by Victoria Galanty
In Polish culture, Christmas is one of the most important holidays of the year. Par traditions, Polish tables around the world are adorned with delicious meatless delicacies every December 24. Wigilia, the Polish term for a twelve-course Christmas Eve supper to celebrate the approaching birth of Christ, is a beautiful and meaningful tradition that is celebrated by many Polish families. Every year, I greatly anticipate the evening on which I will be able to share New Year blessings of happiness and health with my family by exchanging opłatek, a beautifully detailed Christmas wafer.
In my household, we love to wait until the first star appears in the dark night sky before beginning our vigil. The star represents the Star of Bethlehem, which, according to Catholic belief, revealed the birth of baby Jesus to the three magi. As a child, I always rushed outside into the cold every few minutes, impatiently searching for the little silver flicker of a star to catch my eye. Once found, supper would begin, opłatek would be shared, and I would automatically reach for my favorite dishes set out in gorgeous china. These included uszka/mushroom dumplings dipped in warm barszcz/beet soup, dried fruit compote, and of course, glorious pierogi. Makowiec, or sweet poppy seed cake, was my dessert of choice. However, dessert was always swift because what followed supper was far better than sitting at the table and hearing grown-ups talk.
St. Nicholas, or Santa Clause, is always the treasured guest of the night, even though his presence is never seen and his footsteps are never heard. However, somehow he manages to sneak gifts under the Christmas tree for all the children, and more specifically, exactly when dad happens to leave the table for a few minutes. Dad mentions that on his way back, he happened to catch a glimpse of some presents under the tree. Did he happen to see Santa?! “No,” he always says. Right then, the grown-ups follow the thrilled children to the tree, which illuminates the stunning wrapping papers and bows. As presents are opened and shared, Christmas Eve winds down and everyone begins to get ready for pasterka, or Midnight Mass. Traditional Christmas carols of joy are sung and baby Jesus finally makes his appearance in the nativity scene. Even through sleepy eyes, I cherish this time when I can attend an exquisite Mass.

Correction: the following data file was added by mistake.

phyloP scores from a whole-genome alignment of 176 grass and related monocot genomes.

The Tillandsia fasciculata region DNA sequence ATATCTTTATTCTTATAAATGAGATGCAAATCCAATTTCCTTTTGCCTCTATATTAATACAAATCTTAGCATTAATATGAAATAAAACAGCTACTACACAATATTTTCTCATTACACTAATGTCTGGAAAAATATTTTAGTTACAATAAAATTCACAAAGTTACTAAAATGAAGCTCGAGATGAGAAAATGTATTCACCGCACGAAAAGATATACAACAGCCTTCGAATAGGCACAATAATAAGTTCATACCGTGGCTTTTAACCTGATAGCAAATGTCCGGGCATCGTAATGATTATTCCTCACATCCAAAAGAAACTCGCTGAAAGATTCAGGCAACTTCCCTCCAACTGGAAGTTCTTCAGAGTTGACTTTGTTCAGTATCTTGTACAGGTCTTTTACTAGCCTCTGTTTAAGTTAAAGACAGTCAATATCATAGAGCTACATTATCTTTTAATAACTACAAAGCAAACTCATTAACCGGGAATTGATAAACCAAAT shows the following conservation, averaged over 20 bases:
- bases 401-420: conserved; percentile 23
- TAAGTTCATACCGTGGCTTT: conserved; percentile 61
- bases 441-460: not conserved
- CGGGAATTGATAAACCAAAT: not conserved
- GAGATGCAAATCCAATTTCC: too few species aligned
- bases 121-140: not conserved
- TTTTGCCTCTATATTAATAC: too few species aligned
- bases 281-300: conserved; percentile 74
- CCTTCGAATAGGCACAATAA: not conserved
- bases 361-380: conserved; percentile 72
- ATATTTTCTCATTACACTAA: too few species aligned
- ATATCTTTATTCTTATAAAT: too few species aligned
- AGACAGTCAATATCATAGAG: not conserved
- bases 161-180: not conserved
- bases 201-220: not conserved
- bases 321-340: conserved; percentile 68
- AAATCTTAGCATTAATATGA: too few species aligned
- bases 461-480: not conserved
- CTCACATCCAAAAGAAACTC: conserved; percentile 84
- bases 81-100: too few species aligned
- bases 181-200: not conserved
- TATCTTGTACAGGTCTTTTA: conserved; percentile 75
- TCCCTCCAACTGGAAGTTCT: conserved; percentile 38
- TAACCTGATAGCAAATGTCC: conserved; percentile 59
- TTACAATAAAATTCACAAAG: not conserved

As a part of the Polish Club at the University of Michigan, I have the pleasure of being a part of the annual Wigilia that is hosted on campus the first week of December. Everyone is invited and nearly all traditions are adhered to. Some traditions are even new to me because of the regional variances! I love learning about all of the differences that make Poland such a unique and fascinating country. Polish Club loves to spread the wonderfully distinctive traditions of a Christmas celebration in Poland alongside the company of close friends and great food made by members themselves. What better way to spread the joy and cheer? Wishing you just as much merriment this Christmas season and New Year!
by Victoria Galanty